We propose a new model of boundedly rational choice, the flexicographic shortlist method (FSM), that introduces menu-dependence into the idea of lexicographic preferences. The standard lexicographic choice procedure assumes a fixed sequence in which several decision criteria are applied to gradually narrow down the set of available alternatives. We depart from that by refraining from stipulating the order in which two fixed criteria are applied. Rather the consistency that our model retains lies in the fact that it is the same set of criteria that are applied to each choice problem. Our model generalizes the idea of lexicographic semiorders by Tversky (1969) and the rational shortlist method by Manzini and Mariotti (2007), because the FSM essentially provides a non-probabilistic account of the prominent elimination by aspects procedure by Tversky (1972). To arrive at her choice, a decision maker following the FSM narrows down the set of available alternatives by sequentially applying two asymmetric binary relations (rationales) and by dropping those alternatives that are inferior with respect to the current rationale in the sequence. Our procedure can explain a wide range of experimental findings that report choice anomalies in the form of choice cycles (May 1954) or context-dependent choice like the attraction effect (Huber, Payne, and Puto 1982) or the compromise effect (Simonson 1989). Most notably, the structure of the FSM is very close to the psychological interpretation of how these phenomena emerge. We study several properties of our choice procedure and provide a full behavioral characterization that further develops the idea of confirmed revealed preference in Manzini and Mariotti (2007).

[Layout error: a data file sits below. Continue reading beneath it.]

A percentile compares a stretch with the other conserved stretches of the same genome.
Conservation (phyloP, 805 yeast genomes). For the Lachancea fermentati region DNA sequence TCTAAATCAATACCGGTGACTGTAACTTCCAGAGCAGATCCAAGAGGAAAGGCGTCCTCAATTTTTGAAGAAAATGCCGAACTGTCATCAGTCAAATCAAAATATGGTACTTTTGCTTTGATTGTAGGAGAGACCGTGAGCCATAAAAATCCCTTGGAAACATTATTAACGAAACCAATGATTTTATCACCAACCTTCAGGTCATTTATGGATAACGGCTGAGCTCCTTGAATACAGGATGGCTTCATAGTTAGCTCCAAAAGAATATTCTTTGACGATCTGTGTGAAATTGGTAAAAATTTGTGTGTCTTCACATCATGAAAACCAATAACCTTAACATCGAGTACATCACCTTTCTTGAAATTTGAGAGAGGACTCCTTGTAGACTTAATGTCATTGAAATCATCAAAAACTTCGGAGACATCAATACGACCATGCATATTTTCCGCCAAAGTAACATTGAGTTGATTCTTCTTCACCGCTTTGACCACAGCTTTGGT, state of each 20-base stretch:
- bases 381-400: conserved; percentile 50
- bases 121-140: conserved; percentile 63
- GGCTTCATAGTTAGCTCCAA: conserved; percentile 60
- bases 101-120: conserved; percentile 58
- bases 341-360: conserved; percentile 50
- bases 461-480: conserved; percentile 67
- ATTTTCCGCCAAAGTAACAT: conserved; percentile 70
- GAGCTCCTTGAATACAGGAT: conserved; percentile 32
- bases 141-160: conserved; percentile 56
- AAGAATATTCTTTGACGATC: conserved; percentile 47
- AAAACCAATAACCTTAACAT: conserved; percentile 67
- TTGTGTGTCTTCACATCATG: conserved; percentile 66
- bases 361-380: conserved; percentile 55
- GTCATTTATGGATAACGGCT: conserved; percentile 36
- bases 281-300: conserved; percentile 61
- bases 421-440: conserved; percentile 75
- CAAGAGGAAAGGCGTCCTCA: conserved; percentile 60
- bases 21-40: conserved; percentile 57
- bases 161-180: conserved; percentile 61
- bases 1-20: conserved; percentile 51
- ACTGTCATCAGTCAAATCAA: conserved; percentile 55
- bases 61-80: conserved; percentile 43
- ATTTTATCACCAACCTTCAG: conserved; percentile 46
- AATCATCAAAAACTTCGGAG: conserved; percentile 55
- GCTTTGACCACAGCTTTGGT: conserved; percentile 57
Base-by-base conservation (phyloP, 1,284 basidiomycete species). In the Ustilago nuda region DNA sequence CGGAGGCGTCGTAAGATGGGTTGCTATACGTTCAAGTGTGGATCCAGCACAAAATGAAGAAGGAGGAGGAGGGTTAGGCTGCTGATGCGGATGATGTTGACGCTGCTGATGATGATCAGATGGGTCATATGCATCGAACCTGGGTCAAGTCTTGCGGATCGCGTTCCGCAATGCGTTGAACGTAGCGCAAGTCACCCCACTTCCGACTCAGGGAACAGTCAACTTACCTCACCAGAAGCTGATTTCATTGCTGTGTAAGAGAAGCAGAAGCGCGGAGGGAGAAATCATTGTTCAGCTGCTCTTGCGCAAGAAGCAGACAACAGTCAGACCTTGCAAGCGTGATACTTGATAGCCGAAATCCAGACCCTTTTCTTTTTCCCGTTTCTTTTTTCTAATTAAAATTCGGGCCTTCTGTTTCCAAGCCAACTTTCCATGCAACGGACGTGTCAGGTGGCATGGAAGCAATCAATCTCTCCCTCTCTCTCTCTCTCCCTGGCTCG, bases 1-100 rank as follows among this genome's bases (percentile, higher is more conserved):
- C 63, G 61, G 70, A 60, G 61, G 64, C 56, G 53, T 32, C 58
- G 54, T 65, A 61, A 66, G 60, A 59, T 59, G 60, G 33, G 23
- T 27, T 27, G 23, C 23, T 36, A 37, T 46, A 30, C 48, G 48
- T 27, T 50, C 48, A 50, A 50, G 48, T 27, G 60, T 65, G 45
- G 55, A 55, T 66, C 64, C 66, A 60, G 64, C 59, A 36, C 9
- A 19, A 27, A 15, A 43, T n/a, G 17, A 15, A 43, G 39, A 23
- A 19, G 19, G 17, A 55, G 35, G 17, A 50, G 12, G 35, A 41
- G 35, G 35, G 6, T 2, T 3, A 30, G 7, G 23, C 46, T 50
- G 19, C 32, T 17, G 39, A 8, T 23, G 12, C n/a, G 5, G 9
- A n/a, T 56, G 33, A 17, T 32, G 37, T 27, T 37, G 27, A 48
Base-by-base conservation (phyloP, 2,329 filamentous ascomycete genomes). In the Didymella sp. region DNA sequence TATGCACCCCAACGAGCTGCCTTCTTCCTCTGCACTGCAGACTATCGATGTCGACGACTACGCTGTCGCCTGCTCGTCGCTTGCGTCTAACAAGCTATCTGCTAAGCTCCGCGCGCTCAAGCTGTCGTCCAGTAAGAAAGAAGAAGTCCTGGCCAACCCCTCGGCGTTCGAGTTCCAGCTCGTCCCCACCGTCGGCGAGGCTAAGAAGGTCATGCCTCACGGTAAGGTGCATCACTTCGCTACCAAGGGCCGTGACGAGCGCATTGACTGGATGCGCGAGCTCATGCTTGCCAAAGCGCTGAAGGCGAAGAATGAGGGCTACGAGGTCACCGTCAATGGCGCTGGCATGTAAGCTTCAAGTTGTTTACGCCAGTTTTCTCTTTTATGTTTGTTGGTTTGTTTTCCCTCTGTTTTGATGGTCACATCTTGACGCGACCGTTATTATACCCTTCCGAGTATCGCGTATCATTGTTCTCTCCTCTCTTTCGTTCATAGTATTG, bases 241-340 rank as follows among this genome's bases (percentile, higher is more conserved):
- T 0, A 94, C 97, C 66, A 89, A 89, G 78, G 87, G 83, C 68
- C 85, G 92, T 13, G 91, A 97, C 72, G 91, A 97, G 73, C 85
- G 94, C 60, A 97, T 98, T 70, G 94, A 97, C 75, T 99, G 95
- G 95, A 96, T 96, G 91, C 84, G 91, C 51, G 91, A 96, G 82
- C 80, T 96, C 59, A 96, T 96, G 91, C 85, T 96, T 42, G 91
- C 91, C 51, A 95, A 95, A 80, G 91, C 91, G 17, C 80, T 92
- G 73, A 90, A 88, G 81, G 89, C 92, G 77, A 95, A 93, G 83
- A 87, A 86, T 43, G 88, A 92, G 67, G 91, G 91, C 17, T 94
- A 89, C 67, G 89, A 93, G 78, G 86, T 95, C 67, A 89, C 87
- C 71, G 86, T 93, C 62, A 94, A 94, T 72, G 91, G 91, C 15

Higher Intelligence Groups Have Higher Cooperation Rates in the Repeated Prisoner's Dilemma
Intelligence affects social outcomes of groups. A systematic study of the link is provided in an experiment where two groups of subjects with different levels of intelligence, but otherwise similar, play a repeated prisoner’s dilemma. The initial cooperation rates are similar, it increases in the groups with higher intelligence to reach almost full cooperation, while declining in the groups with lower intelligence. The difference is produced by the cumulation of small but persistent differences in the response to past cooperation of the partner. In higher intelligence subjects, cooperation after the initial stages is immediate and becomes the default mode, defection instead requires more time. For lower intelligence groups this difference is absent. Cooperation of higher intelligence subjects is payoff sensitive, thus not automatic: in a treatment with lower continuation probability there is no difference between different intelligence groups.